HeraldScotland: The cast of Outlander as the hit TV show returns for a sixth series. Picture: Jason Bell/StarzThe cast of Outlander as the hit TV show returns for a sixth series. Picture: Jason Bell/Starz

Although recent series of Outlander have been set in North Carolina, the Scottish scenery remains a major star of the show.

The cast has spoken in the past about the challenges that the weather can bring while shooting on location, yet Heughan would be the first to attest that it still gives him goosebumps – the good sort he assures me – and huge pride to film Outlander here.

“It is tough because we can’t always show it off,” he says. “It has to look like America sometimes, but it is amazing that Scotland can do that and look like North Carolina in the 1700s. When I was shooting [in Glen Coe], I kept looking up at that mountain with the snow on top of it. I had this yearning: ‘I want to get up there’.

“There are the moments with the midges where they drive me mad, or the snow and the cold. It was such a cold winter and we were out there in all conditions. We had thundersnow which was mad. But the beauty of Scotland never fails to impress me. It does give the show that epic scale.”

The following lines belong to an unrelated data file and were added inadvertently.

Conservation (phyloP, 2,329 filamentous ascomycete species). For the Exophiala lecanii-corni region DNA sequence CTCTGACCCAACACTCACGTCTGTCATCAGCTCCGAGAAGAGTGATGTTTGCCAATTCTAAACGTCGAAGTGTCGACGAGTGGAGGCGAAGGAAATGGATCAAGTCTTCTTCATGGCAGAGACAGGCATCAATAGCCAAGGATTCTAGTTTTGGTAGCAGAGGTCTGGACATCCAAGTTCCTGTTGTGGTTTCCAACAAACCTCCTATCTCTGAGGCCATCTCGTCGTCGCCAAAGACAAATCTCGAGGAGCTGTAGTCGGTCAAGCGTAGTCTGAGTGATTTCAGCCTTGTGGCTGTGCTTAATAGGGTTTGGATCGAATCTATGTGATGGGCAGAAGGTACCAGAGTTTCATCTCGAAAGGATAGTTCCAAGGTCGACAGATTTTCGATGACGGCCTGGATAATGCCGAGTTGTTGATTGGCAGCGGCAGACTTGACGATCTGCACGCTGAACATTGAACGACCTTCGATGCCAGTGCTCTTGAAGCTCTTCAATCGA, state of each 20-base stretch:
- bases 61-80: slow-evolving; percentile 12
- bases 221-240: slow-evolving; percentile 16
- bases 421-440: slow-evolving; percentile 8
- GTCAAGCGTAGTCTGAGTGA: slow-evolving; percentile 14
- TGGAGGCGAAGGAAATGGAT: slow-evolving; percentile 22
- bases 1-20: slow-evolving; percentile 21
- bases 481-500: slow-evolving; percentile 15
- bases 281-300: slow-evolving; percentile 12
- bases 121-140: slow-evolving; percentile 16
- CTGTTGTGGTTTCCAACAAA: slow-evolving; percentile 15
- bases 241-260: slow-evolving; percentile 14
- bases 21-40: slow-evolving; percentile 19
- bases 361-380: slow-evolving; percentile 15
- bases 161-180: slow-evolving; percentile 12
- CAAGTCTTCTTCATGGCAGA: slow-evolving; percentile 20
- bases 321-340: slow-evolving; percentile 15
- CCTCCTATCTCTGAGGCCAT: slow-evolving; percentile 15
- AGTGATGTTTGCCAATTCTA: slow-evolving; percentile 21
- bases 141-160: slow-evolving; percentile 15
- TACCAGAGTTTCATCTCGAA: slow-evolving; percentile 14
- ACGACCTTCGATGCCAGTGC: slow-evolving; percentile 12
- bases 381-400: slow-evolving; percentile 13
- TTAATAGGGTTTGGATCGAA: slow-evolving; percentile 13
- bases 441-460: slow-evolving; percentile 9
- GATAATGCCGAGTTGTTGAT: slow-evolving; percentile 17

READ MORE: Gird your loins: A journey behind the scenes of hit TV series Outlander

Ah, the dreaded midge. Has he found a way to keep the biting beasties at bay? I imagine vats of Avon Skin So Soft are never too far from hand …

“Nothing works,” says Heughan, with a rueful smile. “You can’t use Skin So Soft because I have got so much make-up on that it just runs off. I have to spray the inside of my wig because that is where they love it the best.

“They love to live in there because it is nice and warm. It is literally torture. You are trying to do a scene and all you want to do is scratch your head. It is making me want to scratch now.”